In the dark inner room, with incense smoke swirling around them, the angel Gabriel looked at Zechariah and said, "Do not be afraid... for your prayer has been heard." Do not be afraid... this is certainly a powerful word to hear during a week following yet one more mass shooting. Do not be afraid for God will keep God's promises. God will provide for you what you have needed and your family... your little son... will be instrumental in changing this world. Gabriel told Zechariah that his boy would be a prophet, following in the footsteps of the prophet Elijah, and would prepare the people for the Lord. But, Zechariah, too overwhelmed by his fear and by the enormity of an already enormous day, could not quite believe what Gabriel was saying. Like Sarah, who we read about way back in Genesis, the one who laughed when she heard that she would be pregnant, Zechariah asked how could he know that this was actually going to happen. He knew that he and his wife were well beyond typical birthing years.
Gabriel responds with something akin to "Are you kidding me? Look at me... I'm Gabriel. I glow and stuff. I have a giant sword. You can believe me. God told me to come bring you this good news." It seems a little harsh. Then, Gabriel tells Zechariah that since he didn't believe him, he would not speak until the day that the things he told him would happen actually happen. This, also seems a little harsh. I mean, Sarah didn't zapped for a giggle. Gabriel seems a little hot-headed. But, he is an angel who hangs out with prophets. That is not easy work. Perhaps it's not surprising that he is a little cantankerous. Zechariah became silent. Elizabeth also became pregnant. She was overjoyed and not nearly so overcome by fear as her husband was. Maybe she remembered the lesson from Sarah. She said, "This is what the Lord has done for me." But, even in her joy, she stayed in seclusion. No one seems to have known about the pregnancy until several months in when her young cousin Mary came to visit.
Gabriel had come to talk to Mary, too. We'll hear more about their whole conversation in the coming weeks, but, one thing that they talked about was Gabriel confirming that Elizabeth was indeed pregnant. It's not clear why Mary came to see Zechariah and Elizabeth. I wonder if Mary was so awestruck by her own unlikely pregnancy that she had to go spend time with her older cousin who was also miraculously pregnant. Who else would believe them? Maybe they sat around sharing their hopes and fears for their sons. Maybe they just needed to complain about all the ways that being pregnant is super uncomfortable. We are not told exactly how they spend their time together. What we are told, is that while Elizabeth praises God and Mary sings her own joy, Zechariah is silent, unable to say aloud whatever was on his heart and mind as he waited to see if his son would be born.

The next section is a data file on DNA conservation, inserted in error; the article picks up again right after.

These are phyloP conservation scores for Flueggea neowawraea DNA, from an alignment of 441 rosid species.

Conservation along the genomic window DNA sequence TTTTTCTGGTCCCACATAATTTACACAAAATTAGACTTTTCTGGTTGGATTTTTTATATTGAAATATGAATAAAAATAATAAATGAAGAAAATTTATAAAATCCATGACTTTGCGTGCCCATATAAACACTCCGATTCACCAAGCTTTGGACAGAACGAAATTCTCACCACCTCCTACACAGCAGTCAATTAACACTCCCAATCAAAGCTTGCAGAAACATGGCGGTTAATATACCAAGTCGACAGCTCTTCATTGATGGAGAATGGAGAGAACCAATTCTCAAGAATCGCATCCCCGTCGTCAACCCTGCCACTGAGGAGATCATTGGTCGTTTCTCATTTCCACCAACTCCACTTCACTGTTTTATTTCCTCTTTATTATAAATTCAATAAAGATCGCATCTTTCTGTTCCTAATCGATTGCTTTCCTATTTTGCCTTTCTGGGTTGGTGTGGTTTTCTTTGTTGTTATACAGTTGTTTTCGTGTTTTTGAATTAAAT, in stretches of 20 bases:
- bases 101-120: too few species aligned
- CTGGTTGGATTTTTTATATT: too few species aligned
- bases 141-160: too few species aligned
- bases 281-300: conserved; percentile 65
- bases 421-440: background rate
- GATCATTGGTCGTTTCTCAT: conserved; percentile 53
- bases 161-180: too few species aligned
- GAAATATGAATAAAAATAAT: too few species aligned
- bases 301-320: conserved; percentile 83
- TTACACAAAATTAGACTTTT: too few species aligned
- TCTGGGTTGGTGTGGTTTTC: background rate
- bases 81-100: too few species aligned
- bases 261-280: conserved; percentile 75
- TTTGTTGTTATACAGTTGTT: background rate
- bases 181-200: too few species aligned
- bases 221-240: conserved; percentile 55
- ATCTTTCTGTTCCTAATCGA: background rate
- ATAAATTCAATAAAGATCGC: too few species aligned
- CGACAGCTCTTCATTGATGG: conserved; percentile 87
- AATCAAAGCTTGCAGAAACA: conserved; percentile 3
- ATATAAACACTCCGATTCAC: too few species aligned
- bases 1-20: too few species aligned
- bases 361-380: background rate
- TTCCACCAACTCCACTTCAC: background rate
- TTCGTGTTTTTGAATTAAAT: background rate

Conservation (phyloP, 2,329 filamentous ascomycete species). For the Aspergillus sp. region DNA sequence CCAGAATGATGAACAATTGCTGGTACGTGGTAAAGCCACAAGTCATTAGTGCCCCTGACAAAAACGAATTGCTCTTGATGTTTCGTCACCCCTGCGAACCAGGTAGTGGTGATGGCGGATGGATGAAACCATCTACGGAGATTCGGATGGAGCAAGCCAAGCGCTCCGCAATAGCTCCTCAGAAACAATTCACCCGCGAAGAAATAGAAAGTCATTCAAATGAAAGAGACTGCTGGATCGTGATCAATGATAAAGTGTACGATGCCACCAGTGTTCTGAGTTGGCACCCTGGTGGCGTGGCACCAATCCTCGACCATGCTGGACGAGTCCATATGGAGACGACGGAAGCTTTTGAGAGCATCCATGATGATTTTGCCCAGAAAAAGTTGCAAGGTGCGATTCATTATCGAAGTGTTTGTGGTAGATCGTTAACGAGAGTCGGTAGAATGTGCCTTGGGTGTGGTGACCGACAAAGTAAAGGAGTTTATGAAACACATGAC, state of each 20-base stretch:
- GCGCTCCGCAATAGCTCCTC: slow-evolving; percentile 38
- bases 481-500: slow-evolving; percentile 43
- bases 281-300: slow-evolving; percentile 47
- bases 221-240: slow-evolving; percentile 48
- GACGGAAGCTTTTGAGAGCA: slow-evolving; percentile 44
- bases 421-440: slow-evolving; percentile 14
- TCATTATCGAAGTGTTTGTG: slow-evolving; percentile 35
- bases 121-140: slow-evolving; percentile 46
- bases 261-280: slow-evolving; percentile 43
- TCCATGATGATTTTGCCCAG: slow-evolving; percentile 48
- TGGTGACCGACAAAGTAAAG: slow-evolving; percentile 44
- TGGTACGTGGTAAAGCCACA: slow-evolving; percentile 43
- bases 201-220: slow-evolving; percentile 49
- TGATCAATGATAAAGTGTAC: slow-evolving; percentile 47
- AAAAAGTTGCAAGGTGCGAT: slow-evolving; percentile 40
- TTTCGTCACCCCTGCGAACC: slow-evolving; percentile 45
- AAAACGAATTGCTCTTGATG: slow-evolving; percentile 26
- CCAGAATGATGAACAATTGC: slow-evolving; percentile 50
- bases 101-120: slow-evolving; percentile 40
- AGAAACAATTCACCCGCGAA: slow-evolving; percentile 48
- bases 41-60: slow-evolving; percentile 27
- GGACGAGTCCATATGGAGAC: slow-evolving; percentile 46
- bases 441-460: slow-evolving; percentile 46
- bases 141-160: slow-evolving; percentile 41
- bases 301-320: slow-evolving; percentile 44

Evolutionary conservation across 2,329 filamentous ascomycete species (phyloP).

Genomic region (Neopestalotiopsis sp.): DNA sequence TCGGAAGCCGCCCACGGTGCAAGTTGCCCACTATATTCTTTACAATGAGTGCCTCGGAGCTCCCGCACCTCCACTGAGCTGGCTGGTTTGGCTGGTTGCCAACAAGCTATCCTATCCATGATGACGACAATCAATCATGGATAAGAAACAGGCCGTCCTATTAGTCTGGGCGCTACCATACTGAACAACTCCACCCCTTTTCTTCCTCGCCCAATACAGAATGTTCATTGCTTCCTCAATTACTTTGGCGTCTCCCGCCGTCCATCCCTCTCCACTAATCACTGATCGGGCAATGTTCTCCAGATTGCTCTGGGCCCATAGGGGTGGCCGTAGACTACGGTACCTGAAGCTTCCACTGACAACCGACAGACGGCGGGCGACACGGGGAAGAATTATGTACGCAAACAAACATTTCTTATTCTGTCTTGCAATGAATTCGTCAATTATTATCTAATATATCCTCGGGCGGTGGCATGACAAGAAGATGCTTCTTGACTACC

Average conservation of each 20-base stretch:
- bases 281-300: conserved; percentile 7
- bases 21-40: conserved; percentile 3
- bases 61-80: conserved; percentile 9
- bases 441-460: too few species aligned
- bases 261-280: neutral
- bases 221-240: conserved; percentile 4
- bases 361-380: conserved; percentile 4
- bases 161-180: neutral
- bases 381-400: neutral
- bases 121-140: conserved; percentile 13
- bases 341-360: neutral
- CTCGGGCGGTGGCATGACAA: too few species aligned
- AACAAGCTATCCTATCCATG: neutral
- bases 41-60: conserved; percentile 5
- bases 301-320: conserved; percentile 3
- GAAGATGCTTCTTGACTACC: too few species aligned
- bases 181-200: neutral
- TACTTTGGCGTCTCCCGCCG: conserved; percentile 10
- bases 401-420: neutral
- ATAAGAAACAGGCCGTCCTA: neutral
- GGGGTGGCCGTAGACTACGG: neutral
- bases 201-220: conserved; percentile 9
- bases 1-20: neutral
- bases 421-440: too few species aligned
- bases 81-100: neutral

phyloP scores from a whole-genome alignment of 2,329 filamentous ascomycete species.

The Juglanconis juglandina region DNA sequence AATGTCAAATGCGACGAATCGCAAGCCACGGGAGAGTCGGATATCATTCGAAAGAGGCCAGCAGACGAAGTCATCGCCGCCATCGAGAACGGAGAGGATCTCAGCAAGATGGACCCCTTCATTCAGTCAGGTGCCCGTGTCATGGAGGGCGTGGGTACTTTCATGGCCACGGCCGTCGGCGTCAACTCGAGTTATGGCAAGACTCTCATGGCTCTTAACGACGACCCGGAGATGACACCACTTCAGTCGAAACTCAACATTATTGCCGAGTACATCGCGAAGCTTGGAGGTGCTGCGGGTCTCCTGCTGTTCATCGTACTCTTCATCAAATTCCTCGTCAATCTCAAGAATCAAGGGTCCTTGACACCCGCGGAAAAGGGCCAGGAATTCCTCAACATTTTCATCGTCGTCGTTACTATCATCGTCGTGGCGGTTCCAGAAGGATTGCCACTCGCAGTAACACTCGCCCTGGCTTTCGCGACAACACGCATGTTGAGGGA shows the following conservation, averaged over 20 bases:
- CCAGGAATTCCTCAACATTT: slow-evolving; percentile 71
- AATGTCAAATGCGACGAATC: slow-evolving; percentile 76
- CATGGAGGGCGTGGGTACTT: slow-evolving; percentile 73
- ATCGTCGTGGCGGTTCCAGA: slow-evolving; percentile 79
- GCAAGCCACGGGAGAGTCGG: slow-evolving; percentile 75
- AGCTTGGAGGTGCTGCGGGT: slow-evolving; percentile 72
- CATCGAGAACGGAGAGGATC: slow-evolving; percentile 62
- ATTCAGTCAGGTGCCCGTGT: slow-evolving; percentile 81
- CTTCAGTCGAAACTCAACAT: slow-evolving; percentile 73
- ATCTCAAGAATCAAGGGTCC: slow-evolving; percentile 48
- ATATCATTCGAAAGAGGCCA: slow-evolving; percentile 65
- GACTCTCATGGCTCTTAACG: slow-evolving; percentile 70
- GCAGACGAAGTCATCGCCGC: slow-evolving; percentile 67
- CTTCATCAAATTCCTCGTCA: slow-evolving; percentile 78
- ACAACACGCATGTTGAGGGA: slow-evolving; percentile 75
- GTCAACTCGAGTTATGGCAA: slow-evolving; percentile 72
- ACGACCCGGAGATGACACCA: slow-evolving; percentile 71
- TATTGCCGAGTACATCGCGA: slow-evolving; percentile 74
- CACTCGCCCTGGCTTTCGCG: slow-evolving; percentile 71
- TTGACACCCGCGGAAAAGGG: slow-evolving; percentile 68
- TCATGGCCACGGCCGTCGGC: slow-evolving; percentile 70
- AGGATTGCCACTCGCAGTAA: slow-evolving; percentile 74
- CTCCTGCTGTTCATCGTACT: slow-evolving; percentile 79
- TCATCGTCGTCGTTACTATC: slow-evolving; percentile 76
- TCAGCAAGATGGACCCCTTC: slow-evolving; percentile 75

Finally, the baby was born healthy and screaming into the world. Well, I'm mostly imagining the yelling. I know that this baby will grow up to be John the Baptist. I don't imagine that he was a very quiet kid. But, Zechariah still did not speak, even after he saw the baby born safely. Even holding that child in his arms did not take away his fear. For 8 more days, he was silent. Then, it came time for the child to be circumcised and named. The officiants were going to name the boy after his father, but Elizabeth stopped them. She remembered the words of the angel, and said to name the child John. This was a strange request, so they looked to Zechariah for confirmation. Zechariah, the one who has been silent for 9 months and 8 days, the one who has been afraid to believe the Good News, chose this moment to borrow some courage from his wife Elizabeth, to learn a little from her assurance that God keeps God's promises. He took a writing tablet, and wrote down four simple, life-changing words: "His name is John." His name is John.